How does Target's business model differ for that of Wal-Mart? Wal-Mart's business model is centered around providing a widespread of products at "always low prices." Wal-Mart has chosen to have "greeters" at each of their store entrances. It is an industry practice for retailers to charge a slotting price for their items to be seen on store shelves, but Wal-Mart is one of a few retailers who do not. Their main focus is to sell popular products and to drop products that are no longer selling. Also, Wal-Mart has built their chain in over 15 different countries which accounts for 24.2% of its total net revenues. Whereas, Target Corporation's business model is the "expected more pay less" philosophy. Target wanted to give everyday customers, with a wide range of wages, the unique designer label products in conjunction with traditional retail store items in a clean upscale atmosphere. Target also wanted to offer good customer service, management that is business savvy, and be capable of adjusting to changing times. Also, by Target introducing credit cards it caused an increase of store visits by customers which in turn caused as increase in sales.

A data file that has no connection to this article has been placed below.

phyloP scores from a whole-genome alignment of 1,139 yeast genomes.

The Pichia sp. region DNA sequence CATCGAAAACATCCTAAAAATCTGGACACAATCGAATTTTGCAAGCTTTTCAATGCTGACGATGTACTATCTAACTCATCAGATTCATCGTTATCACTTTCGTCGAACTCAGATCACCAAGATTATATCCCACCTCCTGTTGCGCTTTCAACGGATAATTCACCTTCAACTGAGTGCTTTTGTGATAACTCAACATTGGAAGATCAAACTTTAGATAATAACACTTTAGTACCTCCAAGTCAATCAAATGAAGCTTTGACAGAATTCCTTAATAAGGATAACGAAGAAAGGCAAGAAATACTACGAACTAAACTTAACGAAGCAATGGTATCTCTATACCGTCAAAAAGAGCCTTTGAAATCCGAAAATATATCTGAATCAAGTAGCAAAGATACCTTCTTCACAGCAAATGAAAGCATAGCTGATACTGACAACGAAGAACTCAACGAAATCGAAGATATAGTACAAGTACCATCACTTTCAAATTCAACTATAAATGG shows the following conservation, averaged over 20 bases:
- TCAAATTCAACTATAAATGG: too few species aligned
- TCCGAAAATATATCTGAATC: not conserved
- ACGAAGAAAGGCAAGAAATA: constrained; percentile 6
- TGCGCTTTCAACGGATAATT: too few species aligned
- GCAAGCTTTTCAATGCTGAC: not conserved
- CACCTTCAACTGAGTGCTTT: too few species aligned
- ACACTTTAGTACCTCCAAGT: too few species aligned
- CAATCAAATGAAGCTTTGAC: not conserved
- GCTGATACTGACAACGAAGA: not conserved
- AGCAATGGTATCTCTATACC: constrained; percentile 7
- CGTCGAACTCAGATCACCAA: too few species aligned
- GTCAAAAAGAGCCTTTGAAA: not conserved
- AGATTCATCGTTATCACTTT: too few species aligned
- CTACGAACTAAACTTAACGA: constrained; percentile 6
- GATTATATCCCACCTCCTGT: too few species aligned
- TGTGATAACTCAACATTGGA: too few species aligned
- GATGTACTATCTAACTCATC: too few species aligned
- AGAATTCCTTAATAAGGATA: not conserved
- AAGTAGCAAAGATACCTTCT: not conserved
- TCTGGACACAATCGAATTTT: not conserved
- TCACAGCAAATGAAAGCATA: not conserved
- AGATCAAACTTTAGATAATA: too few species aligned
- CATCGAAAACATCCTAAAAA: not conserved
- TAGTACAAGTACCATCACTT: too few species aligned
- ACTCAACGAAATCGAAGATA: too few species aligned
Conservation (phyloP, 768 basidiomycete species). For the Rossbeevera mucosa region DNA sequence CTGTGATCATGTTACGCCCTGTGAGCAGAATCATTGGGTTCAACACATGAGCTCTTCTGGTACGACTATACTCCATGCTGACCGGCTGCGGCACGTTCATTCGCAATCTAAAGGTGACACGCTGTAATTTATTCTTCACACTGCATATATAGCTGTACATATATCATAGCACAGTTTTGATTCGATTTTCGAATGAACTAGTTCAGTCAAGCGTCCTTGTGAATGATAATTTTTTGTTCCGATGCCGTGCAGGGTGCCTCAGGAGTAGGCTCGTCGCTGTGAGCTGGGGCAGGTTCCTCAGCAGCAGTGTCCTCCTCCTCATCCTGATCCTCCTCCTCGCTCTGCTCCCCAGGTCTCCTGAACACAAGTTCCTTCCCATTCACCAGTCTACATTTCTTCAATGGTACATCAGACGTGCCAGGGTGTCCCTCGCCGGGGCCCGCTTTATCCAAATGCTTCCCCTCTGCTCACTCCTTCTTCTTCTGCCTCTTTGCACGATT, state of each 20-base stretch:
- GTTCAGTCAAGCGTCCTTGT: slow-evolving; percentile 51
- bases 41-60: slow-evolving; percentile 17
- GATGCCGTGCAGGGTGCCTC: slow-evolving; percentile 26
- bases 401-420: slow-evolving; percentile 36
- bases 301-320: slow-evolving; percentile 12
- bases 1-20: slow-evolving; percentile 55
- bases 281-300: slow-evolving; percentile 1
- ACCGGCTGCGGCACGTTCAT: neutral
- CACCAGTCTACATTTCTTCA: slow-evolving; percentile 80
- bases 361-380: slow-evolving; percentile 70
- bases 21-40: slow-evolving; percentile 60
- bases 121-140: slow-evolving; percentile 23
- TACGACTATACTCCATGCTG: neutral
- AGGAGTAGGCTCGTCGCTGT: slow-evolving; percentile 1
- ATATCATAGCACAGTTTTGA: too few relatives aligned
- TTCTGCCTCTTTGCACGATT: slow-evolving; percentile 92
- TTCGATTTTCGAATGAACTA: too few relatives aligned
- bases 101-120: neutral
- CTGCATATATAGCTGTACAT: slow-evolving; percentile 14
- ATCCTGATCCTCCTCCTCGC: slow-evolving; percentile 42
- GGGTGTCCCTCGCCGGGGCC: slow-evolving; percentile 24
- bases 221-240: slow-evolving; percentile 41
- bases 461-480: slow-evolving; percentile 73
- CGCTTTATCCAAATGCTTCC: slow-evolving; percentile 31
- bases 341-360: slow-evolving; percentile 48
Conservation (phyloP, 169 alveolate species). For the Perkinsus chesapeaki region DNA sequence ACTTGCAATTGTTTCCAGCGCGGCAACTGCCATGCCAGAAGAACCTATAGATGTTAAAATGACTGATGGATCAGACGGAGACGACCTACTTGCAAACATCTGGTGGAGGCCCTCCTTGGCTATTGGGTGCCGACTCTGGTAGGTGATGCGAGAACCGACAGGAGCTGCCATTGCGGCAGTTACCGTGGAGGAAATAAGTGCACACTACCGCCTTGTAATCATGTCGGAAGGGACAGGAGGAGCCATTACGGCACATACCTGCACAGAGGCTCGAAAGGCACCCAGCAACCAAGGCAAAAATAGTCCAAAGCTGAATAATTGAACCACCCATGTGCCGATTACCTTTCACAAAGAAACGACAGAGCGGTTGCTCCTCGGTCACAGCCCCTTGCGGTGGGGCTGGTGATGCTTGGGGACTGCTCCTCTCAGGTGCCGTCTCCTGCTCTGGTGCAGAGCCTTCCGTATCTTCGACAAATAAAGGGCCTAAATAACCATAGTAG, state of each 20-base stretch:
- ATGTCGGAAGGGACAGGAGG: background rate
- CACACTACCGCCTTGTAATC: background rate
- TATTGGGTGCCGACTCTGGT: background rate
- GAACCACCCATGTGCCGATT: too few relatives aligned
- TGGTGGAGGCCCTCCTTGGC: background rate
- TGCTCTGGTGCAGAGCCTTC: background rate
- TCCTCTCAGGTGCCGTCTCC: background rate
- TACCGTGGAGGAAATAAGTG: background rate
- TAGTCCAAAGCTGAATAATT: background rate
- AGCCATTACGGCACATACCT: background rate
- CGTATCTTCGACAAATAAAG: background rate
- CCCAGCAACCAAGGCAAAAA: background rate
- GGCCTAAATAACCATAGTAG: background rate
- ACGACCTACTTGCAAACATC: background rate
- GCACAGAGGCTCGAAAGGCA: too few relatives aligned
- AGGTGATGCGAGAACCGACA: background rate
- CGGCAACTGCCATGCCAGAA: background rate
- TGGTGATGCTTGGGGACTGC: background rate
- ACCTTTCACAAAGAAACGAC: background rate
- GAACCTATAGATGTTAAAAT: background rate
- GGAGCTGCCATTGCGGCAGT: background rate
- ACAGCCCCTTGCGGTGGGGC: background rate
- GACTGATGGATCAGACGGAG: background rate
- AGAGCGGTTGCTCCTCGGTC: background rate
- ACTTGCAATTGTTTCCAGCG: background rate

How are these model differences reflected in Target's and Wal-Mart's financial performance? How would you evaluate Target's relative financial performance to Wal-Mart? What are the key metrics most useful to understanding their relative performance? In 2008, Target was unable to surpass Wal-Mart's same-store sales. With sales at its core retail business wavering and bad-debt write-offs growing with their credit card, Target was unable to provide the same sales throughout the year. Comparing the debt-to-equity ratios will show how much debt is used to finance operations which could cause the company to produce more revenue than it could have without the debt. The debt-to-equity ratios in 2008 for Target and Wal-Mart were 1.12 and .69, respectively. A high debt-to-equity ratio, like Target, indicates that it...
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